At the end of the walk it all goes a bit ‘Life on Mars‘ as old Ben is knocked down by a car on Wade St. But of course, as with all the best stories, it turns out to be just a dream, and he wakes back in his workshop back in 1907.

I know that a prediction of the year 2007, made a hundred years previous is a bit of an  easy target.  I’m sure if I were to make predictions here and now about the year 2112, it would be mostly ridiculous. Could we predict the next 50 or even the next 10 years? In looking to the future of Lichfield, would it reveal anything about our present? Maybe we should give it go. It’d give future generations a good laugh if nothing else. Any volunteers?

 

 

 

The Streets of Lichfield

It’s quite well known that Bishop Roger de Clinton laid out the main streets of Lichfield in a grid pattern, still in evidence over 800 years later.

Lichfield 2011-ish

What about those in between though? An email from Pat and a chance conversation about a book ‘A Walk Around the Snickelways of York’ by Mark W Jones (1) got me thinking about the alleys, the passageways, the shortcuts and the entries, winding themselves around buildings and connecting one Lichfield street with another.

Pat’s email asked if I knew anything about The Tanneries, running from Tamworth St, along the left handside of what was the old Kwiksave building, (and the Regal Cinema before that) to Cross Keys carpark.

The Tanneries

The Tanneries is blocked off at present

I don’t, but I’m interested how long this pathway and the others around the city have been around for.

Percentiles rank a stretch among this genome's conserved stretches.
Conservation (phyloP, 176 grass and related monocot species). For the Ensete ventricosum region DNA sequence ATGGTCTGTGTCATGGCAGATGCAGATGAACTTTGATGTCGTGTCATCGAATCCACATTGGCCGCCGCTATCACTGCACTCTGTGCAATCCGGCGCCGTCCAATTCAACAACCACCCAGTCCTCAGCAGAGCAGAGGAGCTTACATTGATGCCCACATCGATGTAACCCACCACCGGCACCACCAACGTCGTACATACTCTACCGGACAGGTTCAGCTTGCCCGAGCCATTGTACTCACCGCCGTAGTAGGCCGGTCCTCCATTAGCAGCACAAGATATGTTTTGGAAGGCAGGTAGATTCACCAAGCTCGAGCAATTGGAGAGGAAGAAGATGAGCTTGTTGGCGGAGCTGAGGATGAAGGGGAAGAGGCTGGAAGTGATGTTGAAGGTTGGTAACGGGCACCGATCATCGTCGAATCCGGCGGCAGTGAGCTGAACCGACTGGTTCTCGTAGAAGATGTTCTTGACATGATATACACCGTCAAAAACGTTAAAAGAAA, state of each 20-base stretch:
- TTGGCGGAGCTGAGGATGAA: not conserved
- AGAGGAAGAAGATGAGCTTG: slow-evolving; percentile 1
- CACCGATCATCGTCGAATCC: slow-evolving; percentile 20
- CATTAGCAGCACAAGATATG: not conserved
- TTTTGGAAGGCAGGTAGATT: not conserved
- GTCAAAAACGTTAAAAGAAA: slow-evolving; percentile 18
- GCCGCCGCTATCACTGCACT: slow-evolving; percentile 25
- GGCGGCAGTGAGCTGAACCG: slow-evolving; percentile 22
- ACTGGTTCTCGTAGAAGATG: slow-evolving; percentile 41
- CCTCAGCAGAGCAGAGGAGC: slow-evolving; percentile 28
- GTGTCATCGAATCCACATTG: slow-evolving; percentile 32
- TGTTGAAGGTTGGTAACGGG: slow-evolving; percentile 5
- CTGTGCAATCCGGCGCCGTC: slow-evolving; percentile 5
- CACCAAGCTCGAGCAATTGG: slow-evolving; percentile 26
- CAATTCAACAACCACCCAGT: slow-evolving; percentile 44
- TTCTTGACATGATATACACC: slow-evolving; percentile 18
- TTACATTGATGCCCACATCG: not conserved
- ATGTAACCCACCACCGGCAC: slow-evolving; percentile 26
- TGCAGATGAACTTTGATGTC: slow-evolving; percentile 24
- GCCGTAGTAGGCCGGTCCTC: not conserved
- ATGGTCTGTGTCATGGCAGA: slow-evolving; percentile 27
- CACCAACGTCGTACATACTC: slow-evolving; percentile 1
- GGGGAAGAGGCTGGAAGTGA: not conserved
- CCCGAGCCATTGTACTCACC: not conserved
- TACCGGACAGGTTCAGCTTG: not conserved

Some are documented better than others. Friar’s Alley running alongside the edge of the site of the old Friary and onto Bird St appears as Friers Lane on John Speed’s 1610 map (no 29).

1610 map of Lichfield

Later it shows up on John Snape’s map as Friers Alley in 1781. On later maps, the narrow part leading to (or from depending which way you are going!) Bird St was known as Moss’s Entry.

Moss's Entry/Friars Alley onto Bird St

One of my favourites is the old carriageway leading to the courtyard of the George Hotel. It takes you past doors and bricked up windows, but it’s the floor with its Rowley Ragstone Setts (2) that I really like, as this small side passage gives an idea how Lichfield’s main streets would have been paved in the late 18th century.

George Hotel from Market St
 

I’ve taken some photos of others I came across. Most are found in the city centre though I’m sure there are loads more to be found throughout Lichfield. Of course, if anyone wants to share one they know of, or has any more information about any of the above or below, that’d be fantastic!

 

Bolt Court - a really busy little street

 

Inside Bolt Court

 

Alongside butcher shop on Market St

 

From Market St...

 

The Close to Erasmus Darwin House

Lloyds Walk

 

Tudor Row out onto Bore St

You see buildings differently walking these paths, maybe I’ll explore the backside of Lichfield a little more……

Footnotes:

(1)Snickelway is a great word created by Mark W Jones. It’s a portmanteau (which is in itself a great word!) of Snicket, Ginnel and Alleyway and Mr Jones explains, ‘A Snickelway is a narrow place to walk along, leading from somewhere to somewhere else, usually in a town or city, especially in the city of York’.

(2) Information taken from Staffordshire Pastrack website.

Map information from: ‘Lichfield: The place and street names, population and boundaries ‘, A History of the County of Stafford: Volume 14: Lichfield (1990), pp. 37-42. URL: http://www.british-history.ac.uk/report.aspx?compid=42340